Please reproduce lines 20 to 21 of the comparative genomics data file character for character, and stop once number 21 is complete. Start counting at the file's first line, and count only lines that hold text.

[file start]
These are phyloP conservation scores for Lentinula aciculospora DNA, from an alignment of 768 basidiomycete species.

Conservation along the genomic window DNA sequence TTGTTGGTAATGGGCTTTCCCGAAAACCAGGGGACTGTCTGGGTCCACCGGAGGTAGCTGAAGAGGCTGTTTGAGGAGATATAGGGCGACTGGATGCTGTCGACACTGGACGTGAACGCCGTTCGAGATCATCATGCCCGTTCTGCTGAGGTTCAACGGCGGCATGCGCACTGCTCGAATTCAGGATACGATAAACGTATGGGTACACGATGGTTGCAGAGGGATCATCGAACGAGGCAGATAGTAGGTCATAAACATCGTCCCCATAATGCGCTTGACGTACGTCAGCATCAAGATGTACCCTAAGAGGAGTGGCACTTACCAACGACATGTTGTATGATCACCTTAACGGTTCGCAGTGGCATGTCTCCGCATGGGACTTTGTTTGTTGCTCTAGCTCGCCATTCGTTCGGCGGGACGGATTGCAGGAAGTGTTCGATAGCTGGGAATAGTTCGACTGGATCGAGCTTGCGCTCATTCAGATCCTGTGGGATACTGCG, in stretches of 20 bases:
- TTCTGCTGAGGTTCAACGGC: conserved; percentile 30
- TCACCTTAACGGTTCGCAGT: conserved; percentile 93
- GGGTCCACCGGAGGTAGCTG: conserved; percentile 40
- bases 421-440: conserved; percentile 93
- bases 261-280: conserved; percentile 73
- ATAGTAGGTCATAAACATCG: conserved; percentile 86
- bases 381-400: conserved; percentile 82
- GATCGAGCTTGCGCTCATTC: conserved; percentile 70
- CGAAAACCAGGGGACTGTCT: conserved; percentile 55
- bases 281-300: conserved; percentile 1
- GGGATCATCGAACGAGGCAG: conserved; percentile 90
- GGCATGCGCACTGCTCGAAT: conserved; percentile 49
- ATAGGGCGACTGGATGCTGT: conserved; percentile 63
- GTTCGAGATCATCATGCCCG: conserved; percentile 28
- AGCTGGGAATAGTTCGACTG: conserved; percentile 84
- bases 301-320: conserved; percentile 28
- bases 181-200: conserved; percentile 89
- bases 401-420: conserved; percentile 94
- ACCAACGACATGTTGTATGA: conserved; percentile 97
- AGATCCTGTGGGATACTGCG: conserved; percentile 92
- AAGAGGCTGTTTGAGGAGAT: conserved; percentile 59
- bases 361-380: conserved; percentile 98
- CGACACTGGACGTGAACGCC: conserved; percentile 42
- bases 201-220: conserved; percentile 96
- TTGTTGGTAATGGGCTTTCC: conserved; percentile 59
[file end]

- bases 401-420: conserved; percentile 94
- ACCAACGACATGTTGTATGA: conserved; percentile 97